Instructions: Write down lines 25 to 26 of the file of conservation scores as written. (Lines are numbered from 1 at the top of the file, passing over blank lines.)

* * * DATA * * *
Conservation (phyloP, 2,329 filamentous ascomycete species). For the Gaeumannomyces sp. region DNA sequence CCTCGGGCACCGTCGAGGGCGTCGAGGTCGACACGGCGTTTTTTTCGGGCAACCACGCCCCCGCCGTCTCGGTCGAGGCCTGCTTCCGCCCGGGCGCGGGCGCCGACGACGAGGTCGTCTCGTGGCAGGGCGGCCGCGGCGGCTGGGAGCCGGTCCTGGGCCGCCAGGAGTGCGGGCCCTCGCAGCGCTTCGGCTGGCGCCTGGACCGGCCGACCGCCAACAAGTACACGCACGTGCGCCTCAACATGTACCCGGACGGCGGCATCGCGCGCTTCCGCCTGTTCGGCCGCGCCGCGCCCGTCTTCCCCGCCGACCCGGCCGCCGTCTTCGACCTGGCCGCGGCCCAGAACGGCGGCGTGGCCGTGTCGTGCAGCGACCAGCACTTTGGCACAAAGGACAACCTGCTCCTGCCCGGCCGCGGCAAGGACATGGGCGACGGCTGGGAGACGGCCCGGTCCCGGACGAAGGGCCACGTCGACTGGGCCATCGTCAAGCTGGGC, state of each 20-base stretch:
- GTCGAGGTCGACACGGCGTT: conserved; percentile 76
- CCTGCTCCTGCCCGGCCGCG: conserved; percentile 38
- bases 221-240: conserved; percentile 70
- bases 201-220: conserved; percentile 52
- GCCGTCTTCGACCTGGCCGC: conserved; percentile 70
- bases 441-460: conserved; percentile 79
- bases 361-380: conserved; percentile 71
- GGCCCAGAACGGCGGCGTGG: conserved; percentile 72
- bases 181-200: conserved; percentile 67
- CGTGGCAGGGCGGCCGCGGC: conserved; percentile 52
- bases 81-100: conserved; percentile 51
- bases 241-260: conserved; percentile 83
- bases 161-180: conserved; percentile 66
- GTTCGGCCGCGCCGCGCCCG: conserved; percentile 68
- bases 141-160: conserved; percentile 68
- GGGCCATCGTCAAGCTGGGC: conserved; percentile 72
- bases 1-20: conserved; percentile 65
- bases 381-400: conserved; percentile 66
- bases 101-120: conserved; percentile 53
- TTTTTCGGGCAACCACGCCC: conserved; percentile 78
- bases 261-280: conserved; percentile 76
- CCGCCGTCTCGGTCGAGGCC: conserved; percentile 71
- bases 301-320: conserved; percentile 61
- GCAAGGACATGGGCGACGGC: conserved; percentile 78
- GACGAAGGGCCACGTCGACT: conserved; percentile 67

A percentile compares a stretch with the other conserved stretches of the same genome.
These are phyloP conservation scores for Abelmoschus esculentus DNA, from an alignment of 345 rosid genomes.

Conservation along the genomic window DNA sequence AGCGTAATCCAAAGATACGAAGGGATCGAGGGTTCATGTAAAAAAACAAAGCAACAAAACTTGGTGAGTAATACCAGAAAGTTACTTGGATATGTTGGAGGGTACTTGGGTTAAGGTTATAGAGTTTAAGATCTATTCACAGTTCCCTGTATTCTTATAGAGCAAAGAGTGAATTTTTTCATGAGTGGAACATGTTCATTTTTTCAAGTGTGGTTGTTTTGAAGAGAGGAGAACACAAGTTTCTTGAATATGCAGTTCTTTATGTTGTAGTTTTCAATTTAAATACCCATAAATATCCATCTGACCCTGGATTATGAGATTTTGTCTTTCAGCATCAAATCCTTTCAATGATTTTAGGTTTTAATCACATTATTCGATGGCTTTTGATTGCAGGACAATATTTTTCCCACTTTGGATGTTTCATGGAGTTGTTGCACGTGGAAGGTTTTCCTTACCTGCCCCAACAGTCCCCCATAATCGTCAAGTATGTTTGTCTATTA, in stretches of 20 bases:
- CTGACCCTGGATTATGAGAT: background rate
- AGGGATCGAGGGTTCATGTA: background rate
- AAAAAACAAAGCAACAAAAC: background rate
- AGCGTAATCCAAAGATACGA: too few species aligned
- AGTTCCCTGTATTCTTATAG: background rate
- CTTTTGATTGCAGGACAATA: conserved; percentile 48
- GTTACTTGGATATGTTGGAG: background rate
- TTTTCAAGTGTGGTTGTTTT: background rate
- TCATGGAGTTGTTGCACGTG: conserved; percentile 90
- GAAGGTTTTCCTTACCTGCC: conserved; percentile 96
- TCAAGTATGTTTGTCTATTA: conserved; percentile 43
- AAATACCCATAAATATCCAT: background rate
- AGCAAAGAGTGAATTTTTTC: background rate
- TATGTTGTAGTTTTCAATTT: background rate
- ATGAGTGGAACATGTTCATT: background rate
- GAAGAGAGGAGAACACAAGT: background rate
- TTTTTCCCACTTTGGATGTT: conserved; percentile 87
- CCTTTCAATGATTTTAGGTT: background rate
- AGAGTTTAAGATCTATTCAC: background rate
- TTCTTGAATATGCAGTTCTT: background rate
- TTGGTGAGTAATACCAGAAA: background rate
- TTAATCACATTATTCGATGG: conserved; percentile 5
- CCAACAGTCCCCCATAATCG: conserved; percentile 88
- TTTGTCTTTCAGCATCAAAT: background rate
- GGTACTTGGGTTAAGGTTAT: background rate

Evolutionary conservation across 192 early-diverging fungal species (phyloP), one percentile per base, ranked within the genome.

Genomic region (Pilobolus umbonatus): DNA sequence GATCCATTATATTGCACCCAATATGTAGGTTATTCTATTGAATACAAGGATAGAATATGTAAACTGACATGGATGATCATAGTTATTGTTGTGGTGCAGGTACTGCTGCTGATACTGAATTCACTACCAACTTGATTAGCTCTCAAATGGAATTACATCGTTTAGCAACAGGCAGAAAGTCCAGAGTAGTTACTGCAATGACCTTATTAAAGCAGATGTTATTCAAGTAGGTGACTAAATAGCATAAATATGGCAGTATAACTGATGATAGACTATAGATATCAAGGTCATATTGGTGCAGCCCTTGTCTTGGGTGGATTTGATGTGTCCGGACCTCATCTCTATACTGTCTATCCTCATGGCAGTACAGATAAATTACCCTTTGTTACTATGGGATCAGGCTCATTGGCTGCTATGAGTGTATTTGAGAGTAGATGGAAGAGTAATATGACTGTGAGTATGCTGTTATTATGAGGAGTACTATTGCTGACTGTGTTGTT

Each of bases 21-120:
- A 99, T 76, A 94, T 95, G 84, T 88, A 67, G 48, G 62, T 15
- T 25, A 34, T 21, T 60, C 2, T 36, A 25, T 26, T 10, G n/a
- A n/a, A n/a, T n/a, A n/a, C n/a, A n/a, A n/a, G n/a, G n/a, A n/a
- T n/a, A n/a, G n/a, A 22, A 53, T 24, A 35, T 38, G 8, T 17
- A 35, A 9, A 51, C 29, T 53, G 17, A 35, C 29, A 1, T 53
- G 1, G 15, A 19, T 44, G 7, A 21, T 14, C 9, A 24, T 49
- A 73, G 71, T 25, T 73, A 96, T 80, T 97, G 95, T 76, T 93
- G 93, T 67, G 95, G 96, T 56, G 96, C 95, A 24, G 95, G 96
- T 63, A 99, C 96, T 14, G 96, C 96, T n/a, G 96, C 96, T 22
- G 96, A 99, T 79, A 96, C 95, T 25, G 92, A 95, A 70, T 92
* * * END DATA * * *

- GCAAGGACATGGGCGACGGC: conserved; percentile 78
- GACGAAGGGCCACGTCGACT: conserved; percentile 67